Configuring High Availability
This section introduces several Microsoft SQL Server 2005 high-availability solutions that improve the availability of servers or databases. A high-availability solution masks the effects of a hardware or software failure and maintains the availability of applications so that the perceived downtime for users is minimized.
SQL Server 2005 provides several options for creating high availability for a server or database. High-availability options include the following:
Failover clustering provides high-availability support for an entire instance of SQL Server. A failover cluster is a combination of one or more nodes, or servers, with two or more shared disks. Applications such as SQL Server and Notification Services are each installed into a Microsoft Cluster Service (MSCS) cluster group, known as a resource group. At any time, each resource group is owned by only one node in the cluster. The application service has a virtual name that is independent of the node names, and is referred to as the failover cluster instance name. An application can connect to the failover cluster instance by referencing the failover cluster instance name. The application does not have to know which node hosts the failover cluster instance.
A SQL Server failover cluster instance appears on the network as a single computer, but has functionality that provides failover from one node to another if the current node becomes unavailable. For example, during a non-disk hardware failure, operating system failure, or planned operating system upgrade, you can configure an instance of SQL Server on one node of a failover cluster to fail over to any other node in the disk group.
A failover cluster does not protect against disk failure. You can use failover clustering to reduce system downtime and provide higher application availability. Failover clustering is supported in SQL Server 2005 Enterprise Edition, Developer Edition and, with some restrictions, Standard Edition. For more information about failover clustering, see Failover Clustering and Installing a Failover Cluster.
Database mirroring is primarily a software solution to increase database availability by supporting almost instantaneous failover. Database mirroring can be used to maintain a single standby database, or mirror database, for a corresponding production database that is referred to as the principal database.
The mirror database is created by restoring a database backup of the principal database with no recovery. This makes the mirror database is inaccessible to clients. However, it is possible to use it indirectly for reporting purposes by creating a database snapshot on the mirror database. The database snapshot provides clients with read-only access to the data in the database as it existed when the snapshot was created.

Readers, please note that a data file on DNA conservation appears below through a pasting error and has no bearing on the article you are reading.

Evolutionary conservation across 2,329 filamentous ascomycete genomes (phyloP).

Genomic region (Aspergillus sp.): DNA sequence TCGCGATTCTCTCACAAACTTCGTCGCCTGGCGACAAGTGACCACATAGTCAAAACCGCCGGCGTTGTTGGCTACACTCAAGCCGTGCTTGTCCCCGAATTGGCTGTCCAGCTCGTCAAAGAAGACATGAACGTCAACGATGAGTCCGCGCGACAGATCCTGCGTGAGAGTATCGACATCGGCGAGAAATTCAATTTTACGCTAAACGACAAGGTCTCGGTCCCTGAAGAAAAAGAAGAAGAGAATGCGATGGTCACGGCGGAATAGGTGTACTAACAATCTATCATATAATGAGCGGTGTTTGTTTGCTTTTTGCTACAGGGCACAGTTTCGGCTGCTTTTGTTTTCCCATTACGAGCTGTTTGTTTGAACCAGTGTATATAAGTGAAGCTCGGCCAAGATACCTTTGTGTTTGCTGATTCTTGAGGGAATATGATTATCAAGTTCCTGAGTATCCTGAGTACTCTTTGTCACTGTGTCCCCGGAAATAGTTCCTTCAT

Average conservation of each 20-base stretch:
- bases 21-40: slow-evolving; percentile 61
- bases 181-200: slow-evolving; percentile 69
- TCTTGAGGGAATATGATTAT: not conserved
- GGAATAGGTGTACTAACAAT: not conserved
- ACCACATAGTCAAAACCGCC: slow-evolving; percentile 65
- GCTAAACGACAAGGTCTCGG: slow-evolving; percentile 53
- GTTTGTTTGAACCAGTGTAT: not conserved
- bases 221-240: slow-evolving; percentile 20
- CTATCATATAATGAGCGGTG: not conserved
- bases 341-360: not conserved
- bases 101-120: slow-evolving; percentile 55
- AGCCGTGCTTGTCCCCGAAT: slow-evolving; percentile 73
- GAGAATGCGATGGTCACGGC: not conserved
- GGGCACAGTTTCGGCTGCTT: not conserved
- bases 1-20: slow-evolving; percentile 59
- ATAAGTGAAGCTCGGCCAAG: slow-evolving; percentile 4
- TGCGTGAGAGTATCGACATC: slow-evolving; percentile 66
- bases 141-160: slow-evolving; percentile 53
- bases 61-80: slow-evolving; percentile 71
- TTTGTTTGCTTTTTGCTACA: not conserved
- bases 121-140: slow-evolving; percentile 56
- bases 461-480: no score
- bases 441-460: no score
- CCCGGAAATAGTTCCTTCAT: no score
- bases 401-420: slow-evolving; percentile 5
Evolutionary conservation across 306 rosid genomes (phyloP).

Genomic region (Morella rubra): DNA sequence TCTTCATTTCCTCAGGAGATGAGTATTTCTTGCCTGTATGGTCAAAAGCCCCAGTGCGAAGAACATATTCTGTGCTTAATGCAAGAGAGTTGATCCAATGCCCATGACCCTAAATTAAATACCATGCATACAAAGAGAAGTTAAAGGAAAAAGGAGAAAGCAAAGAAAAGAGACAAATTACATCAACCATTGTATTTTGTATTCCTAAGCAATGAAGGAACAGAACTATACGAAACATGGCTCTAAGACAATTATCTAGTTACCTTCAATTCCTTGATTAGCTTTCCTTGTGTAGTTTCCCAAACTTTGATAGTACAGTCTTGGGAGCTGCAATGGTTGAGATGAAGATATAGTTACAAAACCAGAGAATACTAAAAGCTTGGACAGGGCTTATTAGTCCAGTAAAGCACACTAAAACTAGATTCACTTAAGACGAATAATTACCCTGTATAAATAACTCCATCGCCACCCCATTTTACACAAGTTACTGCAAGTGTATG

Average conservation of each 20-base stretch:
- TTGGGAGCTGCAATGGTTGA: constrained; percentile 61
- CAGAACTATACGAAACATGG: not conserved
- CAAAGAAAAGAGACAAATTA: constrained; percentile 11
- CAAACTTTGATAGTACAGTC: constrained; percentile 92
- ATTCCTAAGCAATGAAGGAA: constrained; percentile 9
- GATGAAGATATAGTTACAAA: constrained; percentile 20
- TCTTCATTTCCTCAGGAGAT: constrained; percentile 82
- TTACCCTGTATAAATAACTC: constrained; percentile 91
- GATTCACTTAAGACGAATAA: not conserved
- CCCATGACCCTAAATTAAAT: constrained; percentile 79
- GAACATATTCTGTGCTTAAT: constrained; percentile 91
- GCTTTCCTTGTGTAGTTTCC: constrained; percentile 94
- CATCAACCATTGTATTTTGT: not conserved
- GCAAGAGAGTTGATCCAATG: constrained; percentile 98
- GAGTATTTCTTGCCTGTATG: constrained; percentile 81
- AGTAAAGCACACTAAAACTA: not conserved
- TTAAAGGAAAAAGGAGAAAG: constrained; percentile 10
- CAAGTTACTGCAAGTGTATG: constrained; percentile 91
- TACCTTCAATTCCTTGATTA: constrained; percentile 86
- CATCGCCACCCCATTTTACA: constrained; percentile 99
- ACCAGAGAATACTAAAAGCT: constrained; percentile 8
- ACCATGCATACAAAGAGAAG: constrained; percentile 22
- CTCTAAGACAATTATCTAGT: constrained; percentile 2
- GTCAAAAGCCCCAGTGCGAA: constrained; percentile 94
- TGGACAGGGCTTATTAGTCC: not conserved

Each database mirroring configuration involves a principal server that contains the principal database, and a mirror server that contains the mirror database. The mirror server continuously brings the mirror database up to date with the principal database.
Database mirroring runs with either synchronous operation in high-safety mode, or asynchronous operation in high-performance mode. In high-performance mode, the transactions commit without waiting for the mirror server to write the log to disk, which maximizes performance. In high-safety mode, a committed transaction is committed on both partners, but at the risk of increased transaction latency.
In its simplest configuration, database mirroring involves only the principal and mirror servers. In this configuration, if the principal server is lost, the mirror server can be used as a warm standby server, with possible data loss. High-safety mode supports an alternative configuration, high-safety mode with automatic failover. This configuration involves a third server instance, known as a witness, which enables the mirror server to act as a hot standby server. Failover from the principal database to the mirror database typically takes a few seconds.
Database mirroring partners and witnesses are supported by SQL Server 2005 Standard Edition SP1 and later versions, and by SQL Server 2005 Enterprise Edition SP1 and later versions. But the partners must use the same edition, and asynchronous database mirroring (high-performance mode) is supported only by SQL Server 2005 Enterprise Edition SP1 and later versions. Witnesses are also supported by SQL Server 2005 Workgroup Edition SP1 and later versions and by SQL Server 2005 Express Edition SP1 and later versions. For more information about database mirroring, see Database Mirroring.
Like database mirroring, log shipping operates at the database level. Log shipping can be used to maintain one or more warm standby databases, referred to as secondary databases, for a corresponding production database that is referred to as the primary database. Each secondary database is created by restoring a database backup of the primary database with no recovery, or with standby. Restoring with standby permits the resulting secondary database to be used for limited reporting purposes.
A log shipping configuration includes a single primary server that contains the primary database, one or more secondary servers that each have a secondary database, and a monitor server. Each secondary server updates its secondary database at regular intervals from log backups of the primary database. Log shipping involves a user-modifiable delay between when the primary server creates a log backup of the primary database and when the secondary server restores the log backup. Before a failover can occur, a secondary database must be brought fully up-to-date by manually applying any unrestored log backups.